Until courts of appeals clarify this standard, feckless defense counsel and district judges can ‘ping-pong’ a complaint–today it’s too much, but tomorrow it’s too little. You can’t read my mind? Then go home” says Stuart. “Some judges even give presentations to lawyers about what their “pet peeves” are and how to please them” says Stuart. “It strikes me as a deplorable affront to the legitimacy of our justice system for a judge to debase her office to emphasize the importance of something as trivial as whimsy, but sadly today such puerile behavior among state and even federal judges is not at all unusual.”
Stuart says that rather than more efficient pleading, the result of the Goldilocks standard is exactly the opposite–absorption of district court resources at the pleading stage rather than letting the case proceed to where most cases belong–in discovery heading for summary judgment.
Stuart points to the Order dismissing California Coalition’s complaint as an example of such manipulation. In dismissing the case, the District Court relied on the old “bare-bones” standard cases, which would often throw plaintiffs out of court for pleading too much detail. But that criticism is no longer valid after Twombly in 2007.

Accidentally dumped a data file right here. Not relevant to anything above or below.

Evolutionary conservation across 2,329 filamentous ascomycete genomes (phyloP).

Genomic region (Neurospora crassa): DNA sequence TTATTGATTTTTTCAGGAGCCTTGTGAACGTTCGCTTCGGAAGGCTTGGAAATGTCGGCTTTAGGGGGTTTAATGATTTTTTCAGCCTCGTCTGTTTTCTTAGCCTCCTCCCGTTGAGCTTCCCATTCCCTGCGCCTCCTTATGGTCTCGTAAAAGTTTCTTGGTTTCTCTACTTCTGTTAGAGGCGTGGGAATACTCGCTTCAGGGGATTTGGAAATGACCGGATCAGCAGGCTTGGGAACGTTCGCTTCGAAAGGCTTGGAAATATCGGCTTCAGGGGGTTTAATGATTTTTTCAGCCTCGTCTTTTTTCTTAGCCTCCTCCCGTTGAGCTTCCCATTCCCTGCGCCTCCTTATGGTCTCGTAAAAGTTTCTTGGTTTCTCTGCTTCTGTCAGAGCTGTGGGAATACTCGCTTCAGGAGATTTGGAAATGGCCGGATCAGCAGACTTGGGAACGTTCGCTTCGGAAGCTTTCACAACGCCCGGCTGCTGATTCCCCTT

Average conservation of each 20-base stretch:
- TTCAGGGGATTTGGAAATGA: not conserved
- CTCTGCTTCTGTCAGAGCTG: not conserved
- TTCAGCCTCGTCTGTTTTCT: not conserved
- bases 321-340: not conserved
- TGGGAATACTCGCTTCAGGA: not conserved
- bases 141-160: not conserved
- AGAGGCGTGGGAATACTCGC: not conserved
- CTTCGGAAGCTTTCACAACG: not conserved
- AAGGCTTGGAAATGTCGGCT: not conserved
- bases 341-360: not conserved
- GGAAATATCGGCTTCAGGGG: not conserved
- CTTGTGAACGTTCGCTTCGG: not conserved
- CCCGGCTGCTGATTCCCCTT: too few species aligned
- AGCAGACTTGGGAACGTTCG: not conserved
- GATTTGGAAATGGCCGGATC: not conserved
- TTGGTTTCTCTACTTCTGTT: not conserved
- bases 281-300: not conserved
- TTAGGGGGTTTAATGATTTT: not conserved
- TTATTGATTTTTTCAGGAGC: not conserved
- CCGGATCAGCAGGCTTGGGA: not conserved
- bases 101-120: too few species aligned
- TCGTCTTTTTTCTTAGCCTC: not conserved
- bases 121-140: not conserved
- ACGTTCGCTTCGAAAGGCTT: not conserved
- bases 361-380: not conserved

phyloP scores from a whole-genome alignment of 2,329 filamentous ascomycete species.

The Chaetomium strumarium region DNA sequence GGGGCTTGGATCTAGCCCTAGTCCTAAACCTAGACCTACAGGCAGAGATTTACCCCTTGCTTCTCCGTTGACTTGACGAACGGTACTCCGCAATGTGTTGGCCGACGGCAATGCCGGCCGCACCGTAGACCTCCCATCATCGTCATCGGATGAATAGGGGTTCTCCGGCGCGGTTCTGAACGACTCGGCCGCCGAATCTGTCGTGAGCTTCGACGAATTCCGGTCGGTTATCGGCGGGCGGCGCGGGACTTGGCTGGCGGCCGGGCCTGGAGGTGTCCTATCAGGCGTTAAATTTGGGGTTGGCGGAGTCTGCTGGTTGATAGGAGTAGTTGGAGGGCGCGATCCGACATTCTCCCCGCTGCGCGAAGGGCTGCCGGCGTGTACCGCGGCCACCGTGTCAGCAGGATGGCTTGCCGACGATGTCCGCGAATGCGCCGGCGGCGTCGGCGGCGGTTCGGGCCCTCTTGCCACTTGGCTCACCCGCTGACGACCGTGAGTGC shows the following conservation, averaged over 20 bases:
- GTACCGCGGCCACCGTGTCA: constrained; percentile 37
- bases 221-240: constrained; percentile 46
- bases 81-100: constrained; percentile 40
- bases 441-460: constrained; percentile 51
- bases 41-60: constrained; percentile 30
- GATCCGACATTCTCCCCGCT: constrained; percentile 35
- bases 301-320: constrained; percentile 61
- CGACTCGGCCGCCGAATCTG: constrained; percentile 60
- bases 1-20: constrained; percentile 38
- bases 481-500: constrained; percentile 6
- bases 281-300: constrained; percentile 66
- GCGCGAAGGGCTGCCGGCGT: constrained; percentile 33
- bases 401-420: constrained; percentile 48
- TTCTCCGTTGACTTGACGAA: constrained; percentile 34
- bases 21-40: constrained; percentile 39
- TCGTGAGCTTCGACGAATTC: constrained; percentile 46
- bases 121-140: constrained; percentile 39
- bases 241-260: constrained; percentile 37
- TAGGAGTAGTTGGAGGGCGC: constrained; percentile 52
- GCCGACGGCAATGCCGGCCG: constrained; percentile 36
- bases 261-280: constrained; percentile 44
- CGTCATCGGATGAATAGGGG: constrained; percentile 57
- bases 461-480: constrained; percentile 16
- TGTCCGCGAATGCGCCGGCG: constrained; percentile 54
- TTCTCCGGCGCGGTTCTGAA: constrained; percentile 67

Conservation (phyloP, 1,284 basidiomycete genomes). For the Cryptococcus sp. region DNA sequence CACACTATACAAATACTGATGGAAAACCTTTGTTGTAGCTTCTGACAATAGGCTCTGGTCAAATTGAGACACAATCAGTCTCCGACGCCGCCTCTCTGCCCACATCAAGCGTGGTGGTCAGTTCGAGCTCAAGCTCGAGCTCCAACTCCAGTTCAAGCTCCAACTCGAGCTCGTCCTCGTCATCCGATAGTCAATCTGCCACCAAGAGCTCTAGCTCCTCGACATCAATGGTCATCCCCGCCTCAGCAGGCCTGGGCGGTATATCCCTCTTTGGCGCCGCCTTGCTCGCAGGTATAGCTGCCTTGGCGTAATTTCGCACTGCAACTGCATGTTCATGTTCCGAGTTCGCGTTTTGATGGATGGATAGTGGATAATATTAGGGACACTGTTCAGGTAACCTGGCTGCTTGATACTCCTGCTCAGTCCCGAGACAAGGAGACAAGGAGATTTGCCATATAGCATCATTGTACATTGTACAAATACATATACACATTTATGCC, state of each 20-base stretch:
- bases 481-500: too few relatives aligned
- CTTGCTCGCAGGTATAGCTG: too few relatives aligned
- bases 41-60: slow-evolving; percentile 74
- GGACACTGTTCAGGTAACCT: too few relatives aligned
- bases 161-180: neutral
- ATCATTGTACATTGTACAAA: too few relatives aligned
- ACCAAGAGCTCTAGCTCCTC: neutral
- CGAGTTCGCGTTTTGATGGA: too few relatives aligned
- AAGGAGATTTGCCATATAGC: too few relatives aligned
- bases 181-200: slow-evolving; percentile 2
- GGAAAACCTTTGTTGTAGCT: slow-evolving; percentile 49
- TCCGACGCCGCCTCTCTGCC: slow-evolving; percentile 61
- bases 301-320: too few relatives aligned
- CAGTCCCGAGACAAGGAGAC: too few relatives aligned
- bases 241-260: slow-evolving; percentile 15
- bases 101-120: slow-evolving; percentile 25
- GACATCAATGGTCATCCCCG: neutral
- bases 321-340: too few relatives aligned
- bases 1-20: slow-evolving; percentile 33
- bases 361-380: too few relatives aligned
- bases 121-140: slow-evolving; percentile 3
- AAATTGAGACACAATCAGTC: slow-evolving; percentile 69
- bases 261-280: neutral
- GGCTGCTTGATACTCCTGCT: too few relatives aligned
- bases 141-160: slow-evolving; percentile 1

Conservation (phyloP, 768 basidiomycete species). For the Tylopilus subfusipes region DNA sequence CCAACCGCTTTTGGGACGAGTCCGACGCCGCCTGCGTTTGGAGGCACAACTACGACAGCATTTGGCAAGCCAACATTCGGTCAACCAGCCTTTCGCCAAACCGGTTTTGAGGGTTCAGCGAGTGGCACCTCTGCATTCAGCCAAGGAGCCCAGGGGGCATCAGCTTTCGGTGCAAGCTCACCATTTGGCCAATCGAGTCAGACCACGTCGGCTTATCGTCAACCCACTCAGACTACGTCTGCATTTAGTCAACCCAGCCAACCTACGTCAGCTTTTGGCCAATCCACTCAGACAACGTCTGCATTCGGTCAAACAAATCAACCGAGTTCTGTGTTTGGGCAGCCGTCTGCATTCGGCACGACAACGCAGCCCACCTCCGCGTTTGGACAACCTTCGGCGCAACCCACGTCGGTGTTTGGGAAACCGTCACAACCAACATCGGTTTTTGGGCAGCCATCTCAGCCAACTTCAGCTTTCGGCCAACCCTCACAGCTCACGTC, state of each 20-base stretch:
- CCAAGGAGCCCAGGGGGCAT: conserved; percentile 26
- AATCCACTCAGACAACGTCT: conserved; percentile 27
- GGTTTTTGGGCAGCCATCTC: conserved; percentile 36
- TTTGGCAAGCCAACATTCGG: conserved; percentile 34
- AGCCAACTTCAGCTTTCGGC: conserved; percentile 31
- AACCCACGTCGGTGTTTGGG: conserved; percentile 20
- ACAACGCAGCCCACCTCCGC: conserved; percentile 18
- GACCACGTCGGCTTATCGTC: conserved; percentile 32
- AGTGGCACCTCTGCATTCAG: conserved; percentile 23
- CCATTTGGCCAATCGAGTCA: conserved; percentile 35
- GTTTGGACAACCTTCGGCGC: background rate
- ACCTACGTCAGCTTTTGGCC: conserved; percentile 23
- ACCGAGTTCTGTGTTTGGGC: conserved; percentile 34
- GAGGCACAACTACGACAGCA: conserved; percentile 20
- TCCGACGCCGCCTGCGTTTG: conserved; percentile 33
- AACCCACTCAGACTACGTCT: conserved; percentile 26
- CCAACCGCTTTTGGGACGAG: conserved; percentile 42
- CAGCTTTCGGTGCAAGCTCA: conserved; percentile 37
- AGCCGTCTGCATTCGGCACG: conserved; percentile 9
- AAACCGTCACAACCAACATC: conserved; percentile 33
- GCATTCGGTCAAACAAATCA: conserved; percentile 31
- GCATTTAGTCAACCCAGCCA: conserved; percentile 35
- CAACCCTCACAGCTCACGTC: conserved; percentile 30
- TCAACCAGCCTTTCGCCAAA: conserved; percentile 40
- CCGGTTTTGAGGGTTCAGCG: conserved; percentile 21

In reciting a flotsam of twenty-plus year old pre-Twombly cases and analyzing the complaint under that now-irrelevant law, the District Court ignored the most major polarity reversal in federal court pleading history since the federal rules were adopted in 1938—effectively holding us to the old standard when the current standard requires exactly the opposite” says Stuart. “It’s like the IRS penalizing you for not observing tax laws that were outdated years before you filed your tax forms at issue, but still on the books” says Stuart.
“This is developing into an issue for Congress to step in and take away the discretion that the Supreme Court has invented for district courts” says Stuart. He explains that the purpose of the 1938 rules–enacted by Congress to streamline federal cases–was to relieve the courts and parties from these inefficiencies. But through Twombly and the district courts’ practices of ping-ponging complaints between old and new case law, the courts have re-injected those costly inefficiencies into the district courts, litigants, and law firms. “Congress can and should re-establish firm pleading standards to assure procedural regularity, preserve resources for litigation on the merits, and prevent meritorious claims from falling prey to unscrupulous defendants and indifferent or co-conspiring courts” says Stuart.